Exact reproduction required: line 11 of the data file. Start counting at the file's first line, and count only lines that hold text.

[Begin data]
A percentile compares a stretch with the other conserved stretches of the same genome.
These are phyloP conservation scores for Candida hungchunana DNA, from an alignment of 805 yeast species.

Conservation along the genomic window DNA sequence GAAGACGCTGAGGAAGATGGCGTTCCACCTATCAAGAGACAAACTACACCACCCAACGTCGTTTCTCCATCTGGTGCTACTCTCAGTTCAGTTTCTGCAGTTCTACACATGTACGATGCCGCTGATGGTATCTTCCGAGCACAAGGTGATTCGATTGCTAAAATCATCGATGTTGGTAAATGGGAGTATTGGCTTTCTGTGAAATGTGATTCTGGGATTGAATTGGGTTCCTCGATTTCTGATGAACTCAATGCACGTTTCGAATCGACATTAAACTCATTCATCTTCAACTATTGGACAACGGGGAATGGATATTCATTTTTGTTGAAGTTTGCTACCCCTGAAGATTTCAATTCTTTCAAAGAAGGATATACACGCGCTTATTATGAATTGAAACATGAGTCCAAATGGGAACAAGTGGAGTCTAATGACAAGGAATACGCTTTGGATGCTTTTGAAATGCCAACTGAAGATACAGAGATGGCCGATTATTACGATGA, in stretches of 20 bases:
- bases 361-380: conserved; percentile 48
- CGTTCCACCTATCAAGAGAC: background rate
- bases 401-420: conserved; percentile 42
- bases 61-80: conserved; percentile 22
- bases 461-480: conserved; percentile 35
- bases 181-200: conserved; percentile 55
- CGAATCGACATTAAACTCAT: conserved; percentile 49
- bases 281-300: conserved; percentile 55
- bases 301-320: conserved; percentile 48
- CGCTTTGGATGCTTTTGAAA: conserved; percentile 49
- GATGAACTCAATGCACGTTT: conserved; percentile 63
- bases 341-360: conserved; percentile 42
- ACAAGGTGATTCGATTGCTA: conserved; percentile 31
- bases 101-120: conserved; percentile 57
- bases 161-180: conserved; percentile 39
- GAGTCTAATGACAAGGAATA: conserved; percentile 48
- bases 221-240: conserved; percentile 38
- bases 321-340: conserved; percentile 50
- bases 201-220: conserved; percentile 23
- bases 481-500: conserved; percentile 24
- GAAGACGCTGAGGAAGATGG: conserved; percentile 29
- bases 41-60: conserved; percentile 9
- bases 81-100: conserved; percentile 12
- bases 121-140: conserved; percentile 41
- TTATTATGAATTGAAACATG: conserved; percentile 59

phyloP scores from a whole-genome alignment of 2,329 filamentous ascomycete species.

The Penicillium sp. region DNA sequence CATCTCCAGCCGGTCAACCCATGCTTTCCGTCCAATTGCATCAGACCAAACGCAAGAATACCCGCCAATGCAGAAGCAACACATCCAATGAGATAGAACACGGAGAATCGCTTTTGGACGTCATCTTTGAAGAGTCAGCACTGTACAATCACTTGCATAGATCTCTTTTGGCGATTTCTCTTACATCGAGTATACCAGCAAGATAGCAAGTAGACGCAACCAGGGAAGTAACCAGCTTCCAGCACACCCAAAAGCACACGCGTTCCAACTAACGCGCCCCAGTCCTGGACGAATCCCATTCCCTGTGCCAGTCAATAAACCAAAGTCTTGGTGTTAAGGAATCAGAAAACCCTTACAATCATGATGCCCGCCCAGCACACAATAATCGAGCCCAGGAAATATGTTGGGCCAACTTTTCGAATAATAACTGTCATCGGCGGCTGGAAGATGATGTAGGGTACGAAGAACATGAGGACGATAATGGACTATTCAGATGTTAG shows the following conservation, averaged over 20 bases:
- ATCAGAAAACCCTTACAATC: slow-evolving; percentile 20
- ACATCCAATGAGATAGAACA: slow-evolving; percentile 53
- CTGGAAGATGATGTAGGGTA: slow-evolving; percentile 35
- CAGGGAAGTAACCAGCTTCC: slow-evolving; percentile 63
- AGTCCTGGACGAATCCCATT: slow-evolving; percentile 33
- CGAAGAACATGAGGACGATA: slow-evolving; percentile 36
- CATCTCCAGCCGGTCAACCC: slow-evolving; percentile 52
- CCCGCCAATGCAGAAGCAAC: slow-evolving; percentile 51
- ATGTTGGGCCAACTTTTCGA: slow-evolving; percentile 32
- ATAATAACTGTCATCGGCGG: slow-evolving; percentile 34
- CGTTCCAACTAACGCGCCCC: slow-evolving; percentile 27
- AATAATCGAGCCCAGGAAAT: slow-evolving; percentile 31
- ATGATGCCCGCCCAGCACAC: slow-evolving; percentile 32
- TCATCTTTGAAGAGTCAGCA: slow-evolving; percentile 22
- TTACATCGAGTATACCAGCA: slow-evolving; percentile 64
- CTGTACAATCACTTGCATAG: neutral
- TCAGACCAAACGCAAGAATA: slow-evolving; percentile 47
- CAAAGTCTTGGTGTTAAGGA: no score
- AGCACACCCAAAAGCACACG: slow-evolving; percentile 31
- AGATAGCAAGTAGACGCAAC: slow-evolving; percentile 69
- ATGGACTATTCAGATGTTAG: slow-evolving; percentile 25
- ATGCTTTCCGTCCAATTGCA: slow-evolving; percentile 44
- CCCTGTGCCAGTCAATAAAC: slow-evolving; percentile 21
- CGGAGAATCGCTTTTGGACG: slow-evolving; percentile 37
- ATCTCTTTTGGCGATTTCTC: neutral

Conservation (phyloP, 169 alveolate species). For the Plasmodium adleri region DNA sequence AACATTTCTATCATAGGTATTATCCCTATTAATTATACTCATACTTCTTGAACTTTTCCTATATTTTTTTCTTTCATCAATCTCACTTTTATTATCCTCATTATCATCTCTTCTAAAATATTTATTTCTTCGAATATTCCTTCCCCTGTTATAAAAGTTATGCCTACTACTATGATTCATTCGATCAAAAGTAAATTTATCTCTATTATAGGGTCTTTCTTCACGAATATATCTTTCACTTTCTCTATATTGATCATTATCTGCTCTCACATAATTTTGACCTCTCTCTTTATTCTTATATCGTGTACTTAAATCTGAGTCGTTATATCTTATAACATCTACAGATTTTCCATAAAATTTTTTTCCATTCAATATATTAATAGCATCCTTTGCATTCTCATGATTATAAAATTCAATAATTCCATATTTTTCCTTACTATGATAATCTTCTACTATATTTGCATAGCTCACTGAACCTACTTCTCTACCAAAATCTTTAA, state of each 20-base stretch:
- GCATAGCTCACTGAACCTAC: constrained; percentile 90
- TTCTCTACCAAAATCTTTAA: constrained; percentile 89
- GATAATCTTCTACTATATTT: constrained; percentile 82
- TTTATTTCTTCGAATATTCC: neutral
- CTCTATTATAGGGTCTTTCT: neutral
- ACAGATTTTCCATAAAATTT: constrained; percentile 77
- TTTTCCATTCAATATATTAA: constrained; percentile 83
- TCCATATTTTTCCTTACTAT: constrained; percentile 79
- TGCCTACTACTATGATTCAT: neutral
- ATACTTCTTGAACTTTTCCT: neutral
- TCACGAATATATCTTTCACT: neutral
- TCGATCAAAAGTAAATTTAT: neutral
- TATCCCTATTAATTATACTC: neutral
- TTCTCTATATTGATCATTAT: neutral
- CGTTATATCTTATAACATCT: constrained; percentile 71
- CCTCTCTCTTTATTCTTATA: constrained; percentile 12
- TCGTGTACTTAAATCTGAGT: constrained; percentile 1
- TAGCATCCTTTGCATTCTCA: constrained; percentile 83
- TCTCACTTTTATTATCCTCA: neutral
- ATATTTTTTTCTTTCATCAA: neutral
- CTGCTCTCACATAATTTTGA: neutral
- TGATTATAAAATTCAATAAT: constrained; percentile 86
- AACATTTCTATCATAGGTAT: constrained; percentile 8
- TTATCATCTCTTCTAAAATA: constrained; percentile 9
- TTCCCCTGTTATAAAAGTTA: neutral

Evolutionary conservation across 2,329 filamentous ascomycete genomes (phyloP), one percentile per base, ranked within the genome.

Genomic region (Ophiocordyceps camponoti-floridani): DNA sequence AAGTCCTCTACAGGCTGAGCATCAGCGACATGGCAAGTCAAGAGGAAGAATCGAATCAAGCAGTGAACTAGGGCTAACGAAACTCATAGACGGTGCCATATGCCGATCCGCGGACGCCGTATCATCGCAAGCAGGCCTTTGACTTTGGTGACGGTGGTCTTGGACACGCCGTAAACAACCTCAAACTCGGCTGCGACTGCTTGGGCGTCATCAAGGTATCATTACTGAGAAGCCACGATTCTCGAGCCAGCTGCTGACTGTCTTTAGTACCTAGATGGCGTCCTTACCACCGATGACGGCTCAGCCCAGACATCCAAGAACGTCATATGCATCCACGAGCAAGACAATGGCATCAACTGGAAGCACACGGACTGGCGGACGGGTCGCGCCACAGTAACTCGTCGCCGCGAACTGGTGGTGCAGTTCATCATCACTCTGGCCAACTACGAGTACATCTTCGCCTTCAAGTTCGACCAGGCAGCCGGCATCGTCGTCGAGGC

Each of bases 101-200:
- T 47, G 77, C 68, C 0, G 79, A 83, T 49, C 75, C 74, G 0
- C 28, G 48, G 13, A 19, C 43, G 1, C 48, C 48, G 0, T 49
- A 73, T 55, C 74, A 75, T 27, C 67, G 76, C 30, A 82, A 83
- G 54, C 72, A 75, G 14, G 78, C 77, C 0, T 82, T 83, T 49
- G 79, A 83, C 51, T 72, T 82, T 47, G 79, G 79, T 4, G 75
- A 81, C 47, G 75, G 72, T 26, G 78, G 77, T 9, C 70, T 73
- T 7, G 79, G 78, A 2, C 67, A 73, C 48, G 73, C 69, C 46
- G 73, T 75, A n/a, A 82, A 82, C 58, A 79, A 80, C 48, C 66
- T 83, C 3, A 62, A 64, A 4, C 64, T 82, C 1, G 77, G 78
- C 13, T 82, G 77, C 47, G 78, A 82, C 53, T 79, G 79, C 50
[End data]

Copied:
- bases 281-300: conserved; percentile 55